Folia Medica 63(3): 348-354, doi: 10.3897/folmed.63.e55911
Initial experience in the field of pediatric percutaneous nephrolitholapaxia in Bulgaria
expand article infoEmil Dorosiev, Gabriela Minova, Teofil Pelov, Boris Mladenov
‡ UMHATEM "N.I. Pirogov", Sofia, Bulgaria
Open Access

Introduction: Pediatric urolithiasis is a very specific and challenging problem in the field of modern urology. Currently, there are three major methods for kidney stone removal: the extracorporeal shock wave lithotripsy (ESWL), the retrograde intrarenal surgery (RIRS), and the percutaneous nephrolithotomy (PCNL), the latter one proving to be an efficient and safe monotherapy of stones even with larger burden. Different sizes of nephroscopes are used (standard, mini, micro), where smaller size is logically correlated with safer profile, especially in pediatric population.

Aim: To analyze the initial experience in using PCNL in children for the treatment of kidney concrements – rates of successful stone removal and registered complications.

Materials and methods: Twenty-six PCNL procedures of 25 children were performed – both standard and mini. The age of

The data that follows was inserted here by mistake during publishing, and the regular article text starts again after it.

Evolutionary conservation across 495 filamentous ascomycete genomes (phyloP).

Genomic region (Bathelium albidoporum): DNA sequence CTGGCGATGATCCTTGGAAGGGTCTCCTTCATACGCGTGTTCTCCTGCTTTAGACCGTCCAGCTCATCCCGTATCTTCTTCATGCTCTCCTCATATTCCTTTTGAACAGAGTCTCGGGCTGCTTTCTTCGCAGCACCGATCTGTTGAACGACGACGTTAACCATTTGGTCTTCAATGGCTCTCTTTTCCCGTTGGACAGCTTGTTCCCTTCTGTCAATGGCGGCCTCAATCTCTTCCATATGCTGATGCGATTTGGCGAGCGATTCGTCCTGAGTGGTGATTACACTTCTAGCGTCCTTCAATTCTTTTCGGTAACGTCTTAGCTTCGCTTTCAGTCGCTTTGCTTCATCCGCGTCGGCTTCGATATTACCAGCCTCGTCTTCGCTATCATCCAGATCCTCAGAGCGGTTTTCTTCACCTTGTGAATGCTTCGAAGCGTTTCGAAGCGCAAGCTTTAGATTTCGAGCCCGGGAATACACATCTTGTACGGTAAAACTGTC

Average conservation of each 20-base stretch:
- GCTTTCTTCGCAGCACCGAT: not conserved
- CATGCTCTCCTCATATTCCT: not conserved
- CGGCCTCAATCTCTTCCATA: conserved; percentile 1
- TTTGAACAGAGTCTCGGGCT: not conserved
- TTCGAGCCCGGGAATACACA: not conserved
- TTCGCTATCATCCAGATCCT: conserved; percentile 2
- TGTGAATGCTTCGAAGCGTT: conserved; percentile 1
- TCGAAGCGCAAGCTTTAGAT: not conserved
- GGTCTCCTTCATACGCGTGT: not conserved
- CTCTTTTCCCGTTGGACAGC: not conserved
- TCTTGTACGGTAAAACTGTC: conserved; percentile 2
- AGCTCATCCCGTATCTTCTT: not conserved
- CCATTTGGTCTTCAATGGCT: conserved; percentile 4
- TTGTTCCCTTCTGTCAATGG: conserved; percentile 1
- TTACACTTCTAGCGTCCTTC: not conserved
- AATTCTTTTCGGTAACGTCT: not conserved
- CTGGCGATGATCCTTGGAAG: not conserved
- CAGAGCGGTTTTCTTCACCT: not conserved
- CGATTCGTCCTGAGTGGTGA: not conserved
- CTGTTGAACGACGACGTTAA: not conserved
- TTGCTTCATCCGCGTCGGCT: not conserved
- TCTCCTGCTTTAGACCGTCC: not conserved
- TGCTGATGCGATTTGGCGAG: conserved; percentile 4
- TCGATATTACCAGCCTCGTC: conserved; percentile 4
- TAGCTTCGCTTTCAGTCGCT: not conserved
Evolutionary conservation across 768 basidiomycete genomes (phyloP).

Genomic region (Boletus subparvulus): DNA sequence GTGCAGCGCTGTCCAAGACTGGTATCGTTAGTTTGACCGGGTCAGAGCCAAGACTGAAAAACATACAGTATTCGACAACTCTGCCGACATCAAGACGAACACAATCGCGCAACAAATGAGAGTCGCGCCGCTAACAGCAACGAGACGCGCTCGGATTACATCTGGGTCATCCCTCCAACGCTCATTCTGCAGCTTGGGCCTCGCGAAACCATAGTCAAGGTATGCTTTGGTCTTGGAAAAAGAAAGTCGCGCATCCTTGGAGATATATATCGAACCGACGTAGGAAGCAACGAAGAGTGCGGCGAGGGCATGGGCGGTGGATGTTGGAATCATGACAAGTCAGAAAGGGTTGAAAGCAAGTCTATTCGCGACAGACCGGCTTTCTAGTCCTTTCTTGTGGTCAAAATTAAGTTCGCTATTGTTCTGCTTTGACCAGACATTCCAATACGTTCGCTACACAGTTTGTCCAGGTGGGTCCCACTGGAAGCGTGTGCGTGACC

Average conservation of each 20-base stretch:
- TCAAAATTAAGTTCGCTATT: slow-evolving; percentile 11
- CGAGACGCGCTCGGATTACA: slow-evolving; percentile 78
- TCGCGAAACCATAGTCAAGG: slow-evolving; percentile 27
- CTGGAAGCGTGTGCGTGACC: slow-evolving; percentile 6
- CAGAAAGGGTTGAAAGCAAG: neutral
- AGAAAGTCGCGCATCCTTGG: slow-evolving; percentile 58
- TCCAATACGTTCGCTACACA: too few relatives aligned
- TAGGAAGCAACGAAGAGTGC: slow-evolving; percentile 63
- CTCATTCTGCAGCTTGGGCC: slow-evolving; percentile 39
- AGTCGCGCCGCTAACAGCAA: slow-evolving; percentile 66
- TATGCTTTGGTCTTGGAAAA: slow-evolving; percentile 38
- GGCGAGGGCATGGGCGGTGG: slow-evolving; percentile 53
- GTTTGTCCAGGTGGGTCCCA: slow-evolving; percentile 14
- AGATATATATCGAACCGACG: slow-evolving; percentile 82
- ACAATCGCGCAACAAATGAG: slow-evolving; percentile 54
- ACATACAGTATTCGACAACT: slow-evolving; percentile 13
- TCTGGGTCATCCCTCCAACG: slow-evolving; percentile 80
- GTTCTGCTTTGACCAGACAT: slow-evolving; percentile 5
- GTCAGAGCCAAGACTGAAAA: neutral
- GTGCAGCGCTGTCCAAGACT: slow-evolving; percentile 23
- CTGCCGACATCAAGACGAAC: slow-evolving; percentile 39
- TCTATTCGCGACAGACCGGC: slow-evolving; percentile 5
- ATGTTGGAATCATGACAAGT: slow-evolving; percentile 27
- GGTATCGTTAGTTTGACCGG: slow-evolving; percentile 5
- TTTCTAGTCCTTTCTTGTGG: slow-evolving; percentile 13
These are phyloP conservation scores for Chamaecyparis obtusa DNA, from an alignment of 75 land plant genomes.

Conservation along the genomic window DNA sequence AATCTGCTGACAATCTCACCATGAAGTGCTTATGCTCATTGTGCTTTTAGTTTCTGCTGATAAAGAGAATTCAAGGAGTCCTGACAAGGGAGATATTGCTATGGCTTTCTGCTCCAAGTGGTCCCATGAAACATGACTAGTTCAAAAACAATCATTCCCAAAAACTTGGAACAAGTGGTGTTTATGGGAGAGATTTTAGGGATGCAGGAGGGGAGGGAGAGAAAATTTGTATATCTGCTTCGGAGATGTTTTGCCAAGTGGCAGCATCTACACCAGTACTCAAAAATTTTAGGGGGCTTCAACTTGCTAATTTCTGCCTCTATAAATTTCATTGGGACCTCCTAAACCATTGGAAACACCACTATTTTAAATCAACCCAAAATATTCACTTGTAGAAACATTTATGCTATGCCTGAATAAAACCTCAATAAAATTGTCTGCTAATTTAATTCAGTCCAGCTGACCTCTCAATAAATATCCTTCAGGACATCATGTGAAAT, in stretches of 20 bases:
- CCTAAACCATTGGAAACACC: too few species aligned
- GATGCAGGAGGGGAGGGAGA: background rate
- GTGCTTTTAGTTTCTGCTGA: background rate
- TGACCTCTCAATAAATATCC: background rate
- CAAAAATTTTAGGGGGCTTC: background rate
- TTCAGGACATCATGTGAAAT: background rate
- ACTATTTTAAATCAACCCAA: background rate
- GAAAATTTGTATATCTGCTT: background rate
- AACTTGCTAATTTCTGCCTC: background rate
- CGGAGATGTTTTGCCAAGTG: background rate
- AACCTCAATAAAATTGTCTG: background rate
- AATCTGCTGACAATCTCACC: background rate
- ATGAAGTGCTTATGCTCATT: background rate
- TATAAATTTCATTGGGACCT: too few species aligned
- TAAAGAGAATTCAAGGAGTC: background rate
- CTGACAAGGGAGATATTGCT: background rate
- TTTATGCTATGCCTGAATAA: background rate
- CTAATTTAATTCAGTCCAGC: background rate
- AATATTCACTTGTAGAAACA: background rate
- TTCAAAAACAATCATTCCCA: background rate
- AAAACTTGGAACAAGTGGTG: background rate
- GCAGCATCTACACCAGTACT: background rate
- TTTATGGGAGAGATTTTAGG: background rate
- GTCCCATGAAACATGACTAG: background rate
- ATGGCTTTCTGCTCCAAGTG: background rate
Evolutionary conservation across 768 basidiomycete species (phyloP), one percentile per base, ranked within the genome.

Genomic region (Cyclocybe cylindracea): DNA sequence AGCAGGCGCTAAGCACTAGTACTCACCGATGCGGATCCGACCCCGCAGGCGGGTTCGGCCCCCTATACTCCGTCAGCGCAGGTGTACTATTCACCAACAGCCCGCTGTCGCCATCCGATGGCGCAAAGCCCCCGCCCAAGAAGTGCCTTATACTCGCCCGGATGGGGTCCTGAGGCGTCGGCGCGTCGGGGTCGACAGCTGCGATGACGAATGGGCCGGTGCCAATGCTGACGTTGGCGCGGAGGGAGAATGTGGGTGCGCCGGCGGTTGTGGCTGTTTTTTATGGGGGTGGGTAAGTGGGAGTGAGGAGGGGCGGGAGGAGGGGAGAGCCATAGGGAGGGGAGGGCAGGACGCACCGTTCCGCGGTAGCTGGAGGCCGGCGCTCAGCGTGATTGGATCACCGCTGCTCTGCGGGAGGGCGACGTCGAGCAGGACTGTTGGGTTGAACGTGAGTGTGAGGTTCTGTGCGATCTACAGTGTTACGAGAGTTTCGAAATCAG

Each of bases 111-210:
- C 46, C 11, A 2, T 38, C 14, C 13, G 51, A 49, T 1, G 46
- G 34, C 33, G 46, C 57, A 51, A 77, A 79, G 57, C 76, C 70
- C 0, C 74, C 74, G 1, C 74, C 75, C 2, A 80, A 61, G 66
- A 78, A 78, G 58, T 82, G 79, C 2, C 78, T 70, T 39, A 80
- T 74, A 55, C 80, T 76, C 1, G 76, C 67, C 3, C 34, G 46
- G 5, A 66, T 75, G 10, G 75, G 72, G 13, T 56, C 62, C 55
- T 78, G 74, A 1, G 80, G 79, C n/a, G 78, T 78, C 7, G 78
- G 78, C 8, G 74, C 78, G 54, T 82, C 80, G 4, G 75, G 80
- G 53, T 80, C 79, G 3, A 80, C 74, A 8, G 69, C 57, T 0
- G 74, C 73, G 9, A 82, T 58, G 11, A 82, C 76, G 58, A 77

patients, size of the stones, operating time, changes in hemoglobin levels, duration of hospital stay, and the postoperative complications were recorded, analyzed and compared to data reported in current relevant literature.

Results: The mean age of patients was 9±5.2 years (15 boys and 10 girls). The average size of concrements subjected to nephrolitholapaxia was 16±0.7 mm, most of the cases being single stones. The average operative time was 150±33.4 min, and the average hospital stay was 4.1±1.5 days. The percentage of stone free children postoperatively was 94%. Complications included blood loss requiring transfusion in 1 patient (4%), postoperative urinary tract infection and fever (2 patients), and self-limiting hematuria in 16%.

Conclusions: PCNL is an effective and safe alternative in the management of nephrolithiasis in children. It is a method of choice for the treatment of concretions not suitable to treat with extracorporeal lithotripsy and after a qualitative selection of patients.

pediatric, percutaneous nephrolithotomy, urolithiasis